Kaboli: Undoubtedly, the Iranian regime will benefit from any controversy among the member countries of the UN Security Council or indeed within the international community for that matter. It would be up to the remaining unanimous members of the Security Council to stand firm with their legitimate demands. This way, Iran would have no other choice but to slow down its advancement towards the attainment of nuclear weapons. The European Union’s appeasement policies for the last two decades have particularly boosted Iran’s confidence to defy the will of the international community. A firm and uncompromising position adopted by the US and the EU in implementing widespread and effective sanctions, would undoubtedly tame the Mullahs’ aggression. Although it has to be said that this would not necessarily cease their support for terrorism in the region. Nor will it end their aspirations to acquire nuclear weapons at some point in the future. However, slowing down this process could give chance to many other possibilities to emerge at the later date. For instance, last year Austria's biggest state-controlled oil company tried to enter a 22 billion Euro agreement with Iran. In addition, a few German corporations such as Siemens have already secured huge contracts with Iran and are allegedly even helping with Iran’s nuclear project. In the light of these facts, the Mullahs find the courage to proceed with their own agenda. The European Union is in a unique position to halt the Iranian regime and force it to retreat. Should Tehran retreat from its ambitions, the knock on effect on the region’s fundamentalists would be immense; a massive psychological blow followed by the loss of faith in the Mullahs’ leadership in the region. Purposeful economic sanctions, especially on oil export and gasoline import, would have a profound effect on Mullahs regime’s economy and the ramifications of such sanctions would financially tie Mullahs’ hands in helping terrorist organizations. The West has to take a tough line in its dealings with the Islamic Republic.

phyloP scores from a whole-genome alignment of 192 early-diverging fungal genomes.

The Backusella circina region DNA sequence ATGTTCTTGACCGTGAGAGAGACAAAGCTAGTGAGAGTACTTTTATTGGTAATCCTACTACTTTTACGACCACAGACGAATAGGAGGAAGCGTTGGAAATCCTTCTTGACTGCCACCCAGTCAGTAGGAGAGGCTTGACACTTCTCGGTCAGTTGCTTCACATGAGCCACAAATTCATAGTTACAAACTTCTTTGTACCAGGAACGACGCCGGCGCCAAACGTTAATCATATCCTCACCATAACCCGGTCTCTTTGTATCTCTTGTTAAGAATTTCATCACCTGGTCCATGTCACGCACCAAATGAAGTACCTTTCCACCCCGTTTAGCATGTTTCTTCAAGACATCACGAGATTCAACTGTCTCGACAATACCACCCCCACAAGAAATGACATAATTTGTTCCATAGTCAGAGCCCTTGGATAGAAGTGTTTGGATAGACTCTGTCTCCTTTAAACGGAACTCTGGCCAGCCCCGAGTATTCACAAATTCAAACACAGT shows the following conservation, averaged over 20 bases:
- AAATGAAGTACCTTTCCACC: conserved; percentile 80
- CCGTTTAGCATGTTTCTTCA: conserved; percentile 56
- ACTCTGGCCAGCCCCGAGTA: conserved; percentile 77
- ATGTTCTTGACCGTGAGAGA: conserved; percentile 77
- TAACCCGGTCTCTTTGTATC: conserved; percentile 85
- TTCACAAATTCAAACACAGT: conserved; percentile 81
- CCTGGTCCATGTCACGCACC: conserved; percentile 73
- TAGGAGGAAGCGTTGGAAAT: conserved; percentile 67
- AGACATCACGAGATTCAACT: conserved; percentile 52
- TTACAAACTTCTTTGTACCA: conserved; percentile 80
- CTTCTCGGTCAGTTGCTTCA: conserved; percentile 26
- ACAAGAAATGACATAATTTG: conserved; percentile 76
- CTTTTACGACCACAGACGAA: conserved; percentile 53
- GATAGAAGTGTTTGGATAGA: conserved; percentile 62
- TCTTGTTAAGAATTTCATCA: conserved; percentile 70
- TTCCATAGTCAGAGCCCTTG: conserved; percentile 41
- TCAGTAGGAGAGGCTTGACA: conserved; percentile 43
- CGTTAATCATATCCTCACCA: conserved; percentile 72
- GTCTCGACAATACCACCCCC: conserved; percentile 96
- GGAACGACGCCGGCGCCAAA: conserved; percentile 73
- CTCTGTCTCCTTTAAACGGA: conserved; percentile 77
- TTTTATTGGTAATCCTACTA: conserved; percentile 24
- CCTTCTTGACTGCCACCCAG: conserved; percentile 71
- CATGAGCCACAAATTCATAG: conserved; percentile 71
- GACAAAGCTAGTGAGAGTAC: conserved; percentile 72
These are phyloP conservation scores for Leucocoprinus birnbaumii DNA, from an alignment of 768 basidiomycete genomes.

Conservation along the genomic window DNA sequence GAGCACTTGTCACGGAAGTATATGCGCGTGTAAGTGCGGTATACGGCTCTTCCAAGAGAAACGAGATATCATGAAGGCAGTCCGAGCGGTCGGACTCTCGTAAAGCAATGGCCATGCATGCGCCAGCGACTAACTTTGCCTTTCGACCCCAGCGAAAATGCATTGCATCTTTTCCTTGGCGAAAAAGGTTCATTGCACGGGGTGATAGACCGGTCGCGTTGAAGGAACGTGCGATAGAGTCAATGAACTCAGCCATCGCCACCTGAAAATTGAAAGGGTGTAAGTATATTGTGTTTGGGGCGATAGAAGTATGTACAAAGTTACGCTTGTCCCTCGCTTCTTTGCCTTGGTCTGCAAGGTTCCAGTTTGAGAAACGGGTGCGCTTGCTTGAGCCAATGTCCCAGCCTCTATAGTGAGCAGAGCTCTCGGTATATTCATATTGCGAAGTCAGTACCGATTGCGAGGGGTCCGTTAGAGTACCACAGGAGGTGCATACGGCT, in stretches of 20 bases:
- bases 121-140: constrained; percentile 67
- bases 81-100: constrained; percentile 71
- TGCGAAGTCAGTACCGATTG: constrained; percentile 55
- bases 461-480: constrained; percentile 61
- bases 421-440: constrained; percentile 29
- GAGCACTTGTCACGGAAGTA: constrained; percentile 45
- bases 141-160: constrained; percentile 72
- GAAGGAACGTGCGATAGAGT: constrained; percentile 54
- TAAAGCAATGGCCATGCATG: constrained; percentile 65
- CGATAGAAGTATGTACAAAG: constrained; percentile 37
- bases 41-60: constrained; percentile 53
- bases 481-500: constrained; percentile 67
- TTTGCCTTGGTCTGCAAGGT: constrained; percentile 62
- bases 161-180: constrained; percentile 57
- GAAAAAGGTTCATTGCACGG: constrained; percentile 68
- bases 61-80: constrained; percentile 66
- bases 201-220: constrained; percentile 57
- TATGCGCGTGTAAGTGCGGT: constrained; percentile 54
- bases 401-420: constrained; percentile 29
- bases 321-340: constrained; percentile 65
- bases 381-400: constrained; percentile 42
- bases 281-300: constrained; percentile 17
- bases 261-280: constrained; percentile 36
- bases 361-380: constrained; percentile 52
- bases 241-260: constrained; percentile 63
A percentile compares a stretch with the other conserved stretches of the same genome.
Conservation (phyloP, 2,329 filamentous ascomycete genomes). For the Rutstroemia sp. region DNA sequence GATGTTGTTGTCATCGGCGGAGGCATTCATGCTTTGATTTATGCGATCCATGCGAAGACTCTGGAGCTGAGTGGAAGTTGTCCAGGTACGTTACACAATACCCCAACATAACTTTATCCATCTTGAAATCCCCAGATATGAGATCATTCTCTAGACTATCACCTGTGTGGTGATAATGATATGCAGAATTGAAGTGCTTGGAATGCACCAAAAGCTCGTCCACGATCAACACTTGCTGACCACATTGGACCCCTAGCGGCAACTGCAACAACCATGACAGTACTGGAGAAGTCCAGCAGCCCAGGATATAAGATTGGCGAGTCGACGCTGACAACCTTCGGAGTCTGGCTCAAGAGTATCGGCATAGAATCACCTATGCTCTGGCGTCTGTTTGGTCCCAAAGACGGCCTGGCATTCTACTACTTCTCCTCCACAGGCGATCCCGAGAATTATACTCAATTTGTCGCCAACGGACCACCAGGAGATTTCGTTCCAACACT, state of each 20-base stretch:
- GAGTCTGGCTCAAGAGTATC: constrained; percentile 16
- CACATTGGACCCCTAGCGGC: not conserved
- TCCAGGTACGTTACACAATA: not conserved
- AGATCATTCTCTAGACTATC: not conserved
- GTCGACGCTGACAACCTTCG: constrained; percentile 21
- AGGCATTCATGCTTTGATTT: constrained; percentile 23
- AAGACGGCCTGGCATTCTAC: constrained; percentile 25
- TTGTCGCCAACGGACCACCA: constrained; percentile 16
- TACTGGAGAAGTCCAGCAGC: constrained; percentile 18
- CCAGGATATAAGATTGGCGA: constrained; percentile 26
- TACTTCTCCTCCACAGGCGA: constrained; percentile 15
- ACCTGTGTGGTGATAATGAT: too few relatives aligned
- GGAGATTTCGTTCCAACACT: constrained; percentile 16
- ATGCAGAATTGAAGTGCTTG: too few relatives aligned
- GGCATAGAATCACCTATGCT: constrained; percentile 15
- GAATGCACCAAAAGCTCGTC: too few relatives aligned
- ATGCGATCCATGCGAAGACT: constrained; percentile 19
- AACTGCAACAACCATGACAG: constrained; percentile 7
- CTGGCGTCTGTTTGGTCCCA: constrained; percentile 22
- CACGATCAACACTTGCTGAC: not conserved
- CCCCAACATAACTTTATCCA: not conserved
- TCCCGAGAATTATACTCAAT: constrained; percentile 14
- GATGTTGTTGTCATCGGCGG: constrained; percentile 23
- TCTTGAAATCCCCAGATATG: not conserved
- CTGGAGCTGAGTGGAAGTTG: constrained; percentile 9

FP: And the West has failed in that context up till now.

Kaboli: Yes. Unfortunately, so far, by adopting the policy of appeasement, the West has encouraged the Mullahs with their ambitions. This will not only have detrimental effects on the struggles of the Iranian people for democracy, but also would prove to be disastrous for the region and ultimately the world. The appeasement policy towards Tehran’s rulers has to change. The West needs to take a firm position with Tehran in relation to their nuclear ambitions and their horrifying track record of breaching the Human Rights in Iran. We must remember that here we are not dealing with just a commonly known type of eastern despotism. The Iranian regime is a religious totalitarian monster whose ambition is to change the regional balance of power along with its existing geopolitical map.

FP: Kayvan Kaboli, thank you for joining Frontpage Interview.

Kaboli: Thank you Jamie.

Jamie Glazov is Frontpage Magazine's managing editor. He holds a Ph.D. in History with a specialty in U.S. and Canadian foreign policy. He edited and wrote the introduction to David Horowitz’s Left Illusions. He is also the co-editor (with David Horowitz) of The Hate America Left and the author of Canadian Policy Toward Khrushchev’s Soviet Union (McGill-Queens University Press, 2002) and 15 Tips on How to be a Good Leftist. To see his previous symposiums, interviews and articles Click Here. Email him at